Minding Your Business

Proskauer’s perspective on developments and trends in commercial litigation.

ICC Expands Automatic Application of Expedited Procedure

ICC arbitrations based on agreements entered into in 2021 and beyond will follow an expedited procedure if the amount in dispute is $3 million or less – up from the previous $2 million or less.

This expansion of the automatic applicability of the Expedited Procedure is one of the most significant amendments made to the revised ICC Arbitration Rules 2021, which entered into force on January 1, 2021. It is thus important for parties agreeing to ICC arbitration to be acquainted with the key features of that procedure and with their ability to either opt in or opt out of it.

The Expedited Procedure will apply automatically to disputes up to $3 million unless the parties agree to opt out. Just as importantly, parties are free to opt in to the Expedited Procedure even if the amount in dispute exceeds $3 million.  As a practical matter, parties are likely to be able to agree to opt in or out only at the time they are negotiating the arbitration agreement: whether to do so should thus be considered at that time. Continue Reading

DOJ Continues Price Gouging Enforcement Under the Defense Production Act

On April 2, 2021, the acting U.S. Attorney for the District of New Jersey released an update of her office’s efforts to prevent fraud related to the COVID-19 pandemic, noting prosecutions involving the Paycheck Protection Program, the Economic Injury Disaster Loan program, and the Unemployment Insurance programs, as well as prosecutions involving price-gouging and hoarding of critical personal protective equipment. The announcement comes on the heels of a similar one by Attorney General Merrick Garland last month, who marked the one year anniversary of the passage of the CARES Act by announcing that, in the past year, the Department of Justice has charged nearly 500 individuals with COVID-related fraud. These announcements serve as important reminders that, even as the vaccine roll out continues and life regains a sense of normalcy, federal prosecutors continue to actively monitor price gouging compliance. Continue Reading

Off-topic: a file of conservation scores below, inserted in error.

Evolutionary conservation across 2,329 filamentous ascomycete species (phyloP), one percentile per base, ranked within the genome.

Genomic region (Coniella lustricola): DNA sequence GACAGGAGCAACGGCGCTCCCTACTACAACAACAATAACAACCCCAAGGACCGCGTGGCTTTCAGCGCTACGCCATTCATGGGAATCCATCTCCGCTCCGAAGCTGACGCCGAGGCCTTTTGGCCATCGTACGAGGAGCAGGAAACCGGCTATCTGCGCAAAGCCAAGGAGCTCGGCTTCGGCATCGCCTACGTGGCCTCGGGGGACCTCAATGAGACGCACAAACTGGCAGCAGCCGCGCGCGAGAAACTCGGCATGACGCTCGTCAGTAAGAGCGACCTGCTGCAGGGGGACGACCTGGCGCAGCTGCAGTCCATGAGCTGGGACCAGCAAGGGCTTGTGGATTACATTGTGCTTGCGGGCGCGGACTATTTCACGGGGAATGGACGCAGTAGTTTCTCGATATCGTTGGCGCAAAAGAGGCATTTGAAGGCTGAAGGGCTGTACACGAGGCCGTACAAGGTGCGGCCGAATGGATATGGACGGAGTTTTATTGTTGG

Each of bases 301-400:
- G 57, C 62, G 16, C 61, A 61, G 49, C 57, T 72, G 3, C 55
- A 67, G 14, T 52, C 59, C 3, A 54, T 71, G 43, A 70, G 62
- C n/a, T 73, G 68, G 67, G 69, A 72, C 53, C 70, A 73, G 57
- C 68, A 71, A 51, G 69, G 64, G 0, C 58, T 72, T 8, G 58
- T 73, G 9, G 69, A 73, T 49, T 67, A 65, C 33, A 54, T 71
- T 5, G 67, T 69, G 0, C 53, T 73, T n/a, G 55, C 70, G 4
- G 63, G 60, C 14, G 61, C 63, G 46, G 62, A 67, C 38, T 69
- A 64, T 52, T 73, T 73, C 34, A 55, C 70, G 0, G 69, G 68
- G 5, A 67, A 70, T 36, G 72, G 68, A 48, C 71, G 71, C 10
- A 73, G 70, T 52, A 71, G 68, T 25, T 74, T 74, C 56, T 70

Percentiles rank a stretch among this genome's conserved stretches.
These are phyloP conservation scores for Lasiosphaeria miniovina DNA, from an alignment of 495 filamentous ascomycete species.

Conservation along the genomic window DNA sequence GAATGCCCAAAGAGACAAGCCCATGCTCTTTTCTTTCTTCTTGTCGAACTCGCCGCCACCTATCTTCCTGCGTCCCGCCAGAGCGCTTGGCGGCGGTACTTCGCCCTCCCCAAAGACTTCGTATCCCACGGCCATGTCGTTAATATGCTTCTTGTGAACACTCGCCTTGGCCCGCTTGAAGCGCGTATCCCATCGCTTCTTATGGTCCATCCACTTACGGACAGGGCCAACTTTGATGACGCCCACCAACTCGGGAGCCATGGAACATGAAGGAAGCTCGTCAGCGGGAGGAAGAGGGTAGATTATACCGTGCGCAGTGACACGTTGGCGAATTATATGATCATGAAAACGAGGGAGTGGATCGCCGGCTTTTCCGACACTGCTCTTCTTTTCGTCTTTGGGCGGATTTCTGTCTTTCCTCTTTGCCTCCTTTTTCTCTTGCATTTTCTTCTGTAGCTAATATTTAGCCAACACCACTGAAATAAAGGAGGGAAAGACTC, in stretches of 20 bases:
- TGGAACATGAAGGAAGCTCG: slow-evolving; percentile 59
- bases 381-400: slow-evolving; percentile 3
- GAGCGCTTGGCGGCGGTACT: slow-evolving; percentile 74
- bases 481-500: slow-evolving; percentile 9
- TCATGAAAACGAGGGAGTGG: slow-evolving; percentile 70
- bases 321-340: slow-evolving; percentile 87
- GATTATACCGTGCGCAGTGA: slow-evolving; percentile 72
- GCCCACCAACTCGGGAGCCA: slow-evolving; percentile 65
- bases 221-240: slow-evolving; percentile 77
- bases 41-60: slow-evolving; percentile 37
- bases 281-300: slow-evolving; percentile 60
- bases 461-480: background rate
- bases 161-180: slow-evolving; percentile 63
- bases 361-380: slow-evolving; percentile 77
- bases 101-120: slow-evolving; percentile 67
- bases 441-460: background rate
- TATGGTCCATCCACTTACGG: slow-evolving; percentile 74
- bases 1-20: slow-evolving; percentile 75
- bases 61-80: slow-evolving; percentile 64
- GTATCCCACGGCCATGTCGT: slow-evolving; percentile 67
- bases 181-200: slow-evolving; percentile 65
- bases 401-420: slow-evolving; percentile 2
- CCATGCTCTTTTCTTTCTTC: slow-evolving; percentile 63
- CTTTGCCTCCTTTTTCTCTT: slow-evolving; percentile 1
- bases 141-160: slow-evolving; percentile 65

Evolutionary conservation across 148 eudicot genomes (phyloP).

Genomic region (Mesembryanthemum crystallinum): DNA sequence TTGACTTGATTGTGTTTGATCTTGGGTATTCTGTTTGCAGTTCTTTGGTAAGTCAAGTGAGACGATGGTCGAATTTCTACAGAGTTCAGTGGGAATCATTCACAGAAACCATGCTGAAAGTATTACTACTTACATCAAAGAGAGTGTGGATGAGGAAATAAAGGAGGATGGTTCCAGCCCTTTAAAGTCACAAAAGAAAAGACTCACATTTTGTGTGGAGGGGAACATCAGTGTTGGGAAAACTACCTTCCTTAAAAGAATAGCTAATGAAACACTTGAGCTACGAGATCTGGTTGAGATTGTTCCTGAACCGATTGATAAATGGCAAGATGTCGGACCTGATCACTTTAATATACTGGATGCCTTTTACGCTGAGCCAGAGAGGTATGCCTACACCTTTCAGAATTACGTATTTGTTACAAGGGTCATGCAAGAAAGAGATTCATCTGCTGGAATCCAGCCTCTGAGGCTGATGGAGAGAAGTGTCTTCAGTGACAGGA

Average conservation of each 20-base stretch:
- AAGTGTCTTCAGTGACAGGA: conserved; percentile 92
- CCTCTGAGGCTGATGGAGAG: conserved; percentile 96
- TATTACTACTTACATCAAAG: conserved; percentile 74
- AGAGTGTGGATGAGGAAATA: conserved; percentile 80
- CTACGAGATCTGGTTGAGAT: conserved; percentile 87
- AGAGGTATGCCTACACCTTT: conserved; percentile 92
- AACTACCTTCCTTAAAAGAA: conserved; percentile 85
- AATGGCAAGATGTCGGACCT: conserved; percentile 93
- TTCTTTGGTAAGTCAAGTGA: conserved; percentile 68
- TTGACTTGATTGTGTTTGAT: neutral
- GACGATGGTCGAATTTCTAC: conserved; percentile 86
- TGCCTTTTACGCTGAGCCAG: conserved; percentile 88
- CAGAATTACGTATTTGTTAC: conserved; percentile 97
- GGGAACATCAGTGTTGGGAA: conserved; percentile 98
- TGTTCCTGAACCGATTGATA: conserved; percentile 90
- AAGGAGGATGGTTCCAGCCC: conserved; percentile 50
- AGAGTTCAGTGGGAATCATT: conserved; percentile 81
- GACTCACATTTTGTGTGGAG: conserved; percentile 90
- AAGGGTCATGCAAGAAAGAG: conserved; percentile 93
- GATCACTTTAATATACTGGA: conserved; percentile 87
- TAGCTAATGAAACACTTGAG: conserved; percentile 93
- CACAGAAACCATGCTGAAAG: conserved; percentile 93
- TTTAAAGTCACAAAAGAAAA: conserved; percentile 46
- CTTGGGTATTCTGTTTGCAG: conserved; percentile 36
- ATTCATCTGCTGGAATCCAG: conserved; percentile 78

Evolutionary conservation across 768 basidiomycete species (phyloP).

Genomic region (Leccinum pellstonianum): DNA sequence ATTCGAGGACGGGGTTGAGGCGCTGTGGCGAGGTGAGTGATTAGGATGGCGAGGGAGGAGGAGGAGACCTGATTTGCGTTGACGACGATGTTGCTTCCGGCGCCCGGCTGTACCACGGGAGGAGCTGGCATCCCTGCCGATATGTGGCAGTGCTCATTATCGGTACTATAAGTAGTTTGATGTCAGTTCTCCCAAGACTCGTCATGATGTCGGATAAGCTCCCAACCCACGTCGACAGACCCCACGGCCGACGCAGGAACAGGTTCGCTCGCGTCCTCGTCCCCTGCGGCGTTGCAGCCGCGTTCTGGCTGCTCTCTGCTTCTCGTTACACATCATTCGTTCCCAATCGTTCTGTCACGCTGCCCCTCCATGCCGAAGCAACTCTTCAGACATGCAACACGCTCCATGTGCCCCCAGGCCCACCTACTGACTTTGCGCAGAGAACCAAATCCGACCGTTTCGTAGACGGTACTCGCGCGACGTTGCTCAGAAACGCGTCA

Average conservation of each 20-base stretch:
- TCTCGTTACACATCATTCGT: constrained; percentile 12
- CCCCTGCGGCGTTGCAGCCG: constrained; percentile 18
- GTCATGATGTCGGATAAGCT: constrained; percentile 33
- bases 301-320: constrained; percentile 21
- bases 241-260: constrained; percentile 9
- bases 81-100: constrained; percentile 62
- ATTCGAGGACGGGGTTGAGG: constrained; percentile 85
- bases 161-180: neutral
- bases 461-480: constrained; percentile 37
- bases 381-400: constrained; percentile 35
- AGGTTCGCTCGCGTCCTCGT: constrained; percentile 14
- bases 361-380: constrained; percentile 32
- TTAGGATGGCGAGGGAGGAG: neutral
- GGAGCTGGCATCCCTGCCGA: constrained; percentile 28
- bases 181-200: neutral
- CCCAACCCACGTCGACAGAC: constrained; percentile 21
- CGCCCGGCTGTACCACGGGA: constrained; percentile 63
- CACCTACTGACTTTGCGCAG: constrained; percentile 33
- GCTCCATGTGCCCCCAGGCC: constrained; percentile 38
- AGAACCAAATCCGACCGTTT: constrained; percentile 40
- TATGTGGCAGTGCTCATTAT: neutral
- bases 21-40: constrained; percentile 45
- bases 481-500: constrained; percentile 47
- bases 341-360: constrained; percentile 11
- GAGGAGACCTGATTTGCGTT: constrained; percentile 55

Price Gouging Legislation on the Horizon in States Without Laws

While the majority of states have had price gouging laws on the books since before the pandemic, widespread pandemic price gouging has led states without laws to reconsider. Some states, like Colorado, passed price gouging legislation mid-pandemic, but other states, including New Hampshire and Washington, are now playing catch up. Continue Reading

Antitrust Enforcers Preview Incoming Spotlight on Blockchain

The tide of regulation of cryptocurrency and blockchain could be turning in the United States. Following comments by newly-confirmed Treasury Secretary (and former Federal Reserve Chair) Janet Yellen describing Bitcoin as “inefficient” and “extremely volatile,” the price of the coin dropped 10% in 24 hours. During her confirmation hearings, Yellen described cryptocurrencies as a “particular concern” and signaled that the Treasury would begin examining blockchain-based financial networks. On the heels of Secretary Yellen’s comments, Congressman Patrick McHenry (R-NC), head of the House Financial Services Committee, and Congressman Stephen F. Lynch (D-MA), Chair of the Financial Technologies Task Force, introduced H.R. 1602, bipartisan legislation which directs the CFTC and the SEC to “jointly establish a digital asset working group” to “provide regulatory clarity” and to “create a critical collaboration [between the two agencies to] create fair and transparent markets.” Notably absent from this proposed collaboration is any mention of antitrust enforcement or involvement of the DOJ antitrust division or the FTC.  However, recent comments by outgoing DOJ chair Makan Delrahim provide clues as to how antitrust may play a part in the regulatory framework for blockchain and cryptocurrency. Continue Reading

Circuit Split Deepens as Eleventh Circuit Holds Administrative Feasibility is Not a Requirement for Class Certification

On February 2, 2021, the Eleventh Circuit reversed the district court’s denial of class certification for failure to prove an administratively feasible method to identify absent class members. The Eleventh Circuit’s rejection of administrative feasibility as a prerequisite to certification under Federal Rule of Civil Procedure 23 has deepened a circuit split on the issue. Continue Reading

One to Watch: Constitutional Challenges to NYC’s Price Gouging Rule

On March 18, 2021, retailer Union Square Supply, Inc. filed a civil rights class action lawsuit in the Southern District of New York challenging New York City’s price gouging enforcement practices.  The complaint alleges that defendants are responsible for “the creation and maintenance of an illegal and unconstitutional penalty enforcement scheme, abuse of emergency powers, and other misconduct that improperly assesses penalties and fines on businesses without any notice or due process.” Continue Reading

No Hearing? No Money: Second Circuit Holds the Government May Not Keep Illegally Seized Rent

The Second Circuit has recently held that the Government must account for rental income it denied a property owner during a period of illegal seizure even though the Government was able to establish probable cause at a post-seizure hearing.  The appeal stemmed from a decades-long sanctions and civil forfeiture action in which the U.S. Department of Justice has sought to forfeit, among others, a 36-story skyscraper located at 650 Fifth Avenue in Midtown Manhattan co-owned by the Alavi Foundation, an entity accused of laundering money for Iran. Continue Reading

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